An extract from the book MAGIC OF GETTING WHAT YOU WANT

David J Schwartz

Most people who dream don't really dream. They may have needs, wants, and desires, but they don't follow the dream procedures that work. Here they are:

Answer three basic questions about yourself A wise old professor of mine at the University of Nebraska built an entire course in philosophy around having his students answer three critically important questions:

(a) Who am I? That is, what interests do I have? What special talents? What gives me the most joy? Answering the "who am I" question tells you what special assets and capabilities you have. I had a group of success-searching people answer this question recently, and the results were amazingly diverse. Some folks discovered they were loners and preferred to be around few other people. Others learned they were highly extroverted and needed to be with other people as much as possible. Some people learned that they preferred working with their hands. Others preferred working with their heads. Each of us is unique.

(b) Where do I want to go? An overwhelming majority of people you know have at best only a vague idea of why they are alive or where they are headed. If you want to have your eyes opened and learn the truth of this statement, do a little experiment. It's also a lot of fun. Here's the experiment: Find a clipboard. This makes you look more official. Position yourself on a busy street and interview five people at random. Begin by asking, "Sir (or Madam), may I ask you a few questions?" They'll reply with something like, "Okay," or "Do you want to know who I'm going to vote for in the next election?" Ask them this one question: "Why did you get up this morning?" Most of your respondents will look at you as if they think you're all the way out of it. So repeat the question, "Why did you get up this morning?" Chances are the person will reply with, "Well, I had to go to work." Then ask, "Why did you have to go to work?" The respondent will likely reply with something like, "Well, I gotta eat."


Next, ask, "Why do you have to eat?" At this point, the other person will look at you as if you really are loco and say something like, "Well, so I can live." Then as the real eye-opener, ask, "Why do you have to live?" The other person will think a second or two and then reply with, "So I can get up tomorrow morning and go to work." The masses of people get up so they can go to work so they can earn a living so they can go to work so they can earn a living so they can go to work… Doesn't that say something disturbing about society? Now success-oriented people get up in the morning so they can do something that carries them upward, not downward or sideways. They get up to enjoy life, meet interesting people, earn more money, do more with and for those they love, and help others to achieve. It is extraordinarily important that we know where we want to go. Getting up for sixteen hours so we can afford to sleep eight hours is not the good life. Yet for tens of millions of people, that is their reason for being.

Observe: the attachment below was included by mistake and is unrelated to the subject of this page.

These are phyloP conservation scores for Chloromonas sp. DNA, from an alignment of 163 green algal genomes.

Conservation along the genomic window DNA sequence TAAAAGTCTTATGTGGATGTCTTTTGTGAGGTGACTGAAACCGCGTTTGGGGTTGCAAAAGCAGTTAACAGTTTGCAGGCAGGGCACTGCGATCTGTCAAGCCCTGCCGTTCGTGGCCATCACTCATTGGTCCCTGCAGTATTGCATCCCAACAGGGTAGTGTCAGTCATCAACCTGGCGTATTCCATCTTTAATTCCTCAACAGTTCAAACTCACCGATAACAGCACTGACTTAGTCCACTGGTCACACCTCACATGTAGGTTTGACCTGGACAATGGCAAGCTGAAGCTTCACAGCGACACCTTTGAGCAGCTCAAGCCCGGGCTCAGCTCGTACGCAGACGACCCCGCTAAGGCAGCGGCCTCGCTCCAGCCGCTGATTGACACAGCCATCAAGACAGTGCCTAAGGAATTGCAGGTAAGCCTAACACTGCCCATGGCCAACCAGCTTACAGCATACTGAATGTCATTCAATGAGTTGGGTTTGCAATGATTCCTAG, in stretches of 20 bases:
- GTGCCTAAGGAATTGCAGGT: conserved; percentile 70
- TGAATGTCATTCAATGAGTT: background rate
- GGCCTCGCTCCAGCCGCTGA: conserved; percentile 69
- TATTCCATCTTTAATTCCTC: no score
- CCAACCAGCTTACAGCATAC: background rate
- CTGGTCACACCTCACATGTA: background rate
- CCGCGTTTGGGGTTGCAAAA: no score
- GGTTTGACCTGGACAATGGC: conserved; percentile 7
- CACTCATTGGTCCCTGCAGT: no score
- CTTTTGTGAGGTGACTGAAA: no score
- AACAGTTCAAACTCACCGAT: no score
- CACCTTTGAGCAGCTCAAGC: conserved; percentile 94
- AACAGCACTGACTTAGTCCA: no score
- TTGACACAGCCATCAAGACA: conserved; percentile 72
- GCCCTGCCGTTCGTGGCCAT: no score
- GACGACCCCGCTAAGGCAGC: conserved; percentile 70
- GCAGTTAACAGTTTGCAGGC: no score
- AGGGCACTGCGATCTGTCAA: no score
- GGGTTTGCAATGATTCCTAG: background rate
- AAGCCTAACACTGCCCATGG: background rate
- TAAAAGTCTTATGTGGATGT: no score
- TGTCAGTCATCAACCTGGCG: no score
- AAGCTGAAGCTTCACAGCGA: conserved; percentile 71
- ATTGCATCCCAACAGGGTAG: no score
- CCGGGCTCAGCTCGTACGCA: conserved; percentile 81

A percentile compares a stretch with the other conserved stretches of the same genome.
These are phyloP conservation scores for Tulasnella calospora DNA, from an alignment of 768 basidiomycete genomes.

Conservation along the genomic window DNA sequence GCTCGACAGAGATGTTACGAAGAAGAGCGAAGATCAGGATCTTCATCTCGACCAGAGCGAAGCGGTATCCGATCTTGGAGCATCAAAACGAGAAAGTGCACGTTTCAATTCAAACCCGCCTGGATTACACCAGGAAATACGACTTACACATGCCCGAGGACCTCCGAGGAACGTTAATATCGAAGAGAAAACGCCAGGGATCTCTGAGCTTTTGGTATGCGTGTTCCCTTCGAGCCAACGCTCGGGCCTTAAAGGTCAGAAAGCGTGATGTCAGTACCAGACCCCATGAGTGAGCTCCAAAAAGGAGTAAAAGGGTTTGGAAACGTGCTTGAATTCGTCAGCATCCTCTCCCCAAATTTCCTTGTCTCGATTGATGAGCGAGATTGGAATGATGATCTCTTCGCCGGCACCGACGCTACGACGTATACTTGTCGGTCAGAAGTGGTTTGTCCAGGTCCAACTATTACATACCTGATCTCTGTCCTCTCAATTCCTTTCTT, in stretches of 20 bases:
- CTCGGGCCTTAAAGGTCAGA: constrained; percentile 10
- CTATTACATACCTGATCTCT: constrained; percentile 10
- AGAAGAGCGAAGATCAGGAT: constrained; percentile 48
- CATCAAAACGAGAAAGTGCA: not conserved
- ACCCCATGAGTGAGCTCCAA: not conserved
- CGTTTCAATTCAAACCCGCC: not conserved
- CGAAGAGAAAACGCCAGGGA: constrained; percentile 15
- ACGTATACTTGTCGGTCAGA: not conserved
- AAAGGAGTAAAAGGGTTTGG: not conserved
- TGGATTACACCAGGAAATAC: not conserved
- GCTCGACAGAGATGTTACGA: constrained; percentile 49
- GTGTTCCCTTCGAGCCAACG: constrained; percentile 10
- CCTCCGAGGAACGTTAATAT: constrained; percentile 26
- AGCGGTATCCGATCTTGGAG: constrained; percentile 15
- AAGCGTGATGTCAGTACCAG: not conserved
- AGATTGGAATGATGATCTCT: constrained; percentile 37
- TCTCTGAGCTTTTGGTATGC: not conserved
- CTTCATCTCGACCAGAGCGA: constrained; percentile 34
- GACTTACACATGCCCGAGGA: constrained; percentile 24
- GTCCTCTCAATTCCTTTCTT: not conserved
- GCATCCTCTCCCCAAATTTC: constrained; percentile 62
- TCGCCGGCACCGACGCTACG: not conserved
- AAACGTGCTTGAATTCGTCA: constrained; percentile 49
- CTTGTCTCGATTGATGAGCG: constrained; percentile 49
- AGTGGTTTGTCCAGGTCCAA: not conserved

(c) How do I get where I want to go? Now I don't think you're like the people described in the street interview or you wouldn't be reading this book. Assuming you have a fix on where you want to go, the next question is, "How do I get there?" Each of us is unique and each of us has different goals. But there are three guidelines that, if followed, will propel us into the orbit we want. First, get the best possible training and experience to qualify you for what you want to do. If you want to become a great salesperson, for example, get a job where you'll receive top-notch instruction and guided experience. Or if you want to become a computer expert, real estate appraiser, or psychologist, affiliate with an organization where you will learn the ins and outs of your profession. Affiliate with a second class organization and you'll learn second-class methods and procedures. (Later in the book, specific techniques are suggested for selecting a mentor — and everyone needs one.) Second, be willing to sacrifice and then sacrifice some more. One thing all achievers have in common is the willingness to sacrifice in order to achieve goals. A friend of mine is a real-estate broker. One afternoon, he and I talked about how he got to the top of his profession. "It wasn't easy," he explained, "but I did have sense enough early in my career to do what you suggested. I got a job with a very reputable real estate firm, straight commission, of course. But the going was really tough. The first year I made in commissions just about a third what I would have earned in a corporate administrative job. But somehow, I was determined to hang on. I like real estate." "Well, you certainly have it made now," I said. "What happened?" "Oh, a lot more bitter times lay ahead," he replied. "I began to learn from my mistakes and I got some excellent coaching. And the commissions began to build fast. Then, almost suddenly, the real-estate market crashed. Because of high interest rates, lack of cash, and a fear psychology, my income dropped seventy-five percent. And it stayed down for three years. But during that time, while other agents dropped out of the business like flies, I kept working my clientele. I let them know I was trying my best to sell their properties. "Finally, the recession ended and a real-estate boom developed and my sales sky-rocketed. You see, by making a lot of sacrifices during the real estate recession, I had earned very little money, but I created an enormous amount of what I call 'confidence capital.' The real-estate developers I had worked with when times were bad believed in me, and now I'm reaping the rewards. Last year I earned over two hundred thousand dollars in commissions." Getting good advice and making sacrifices pay off.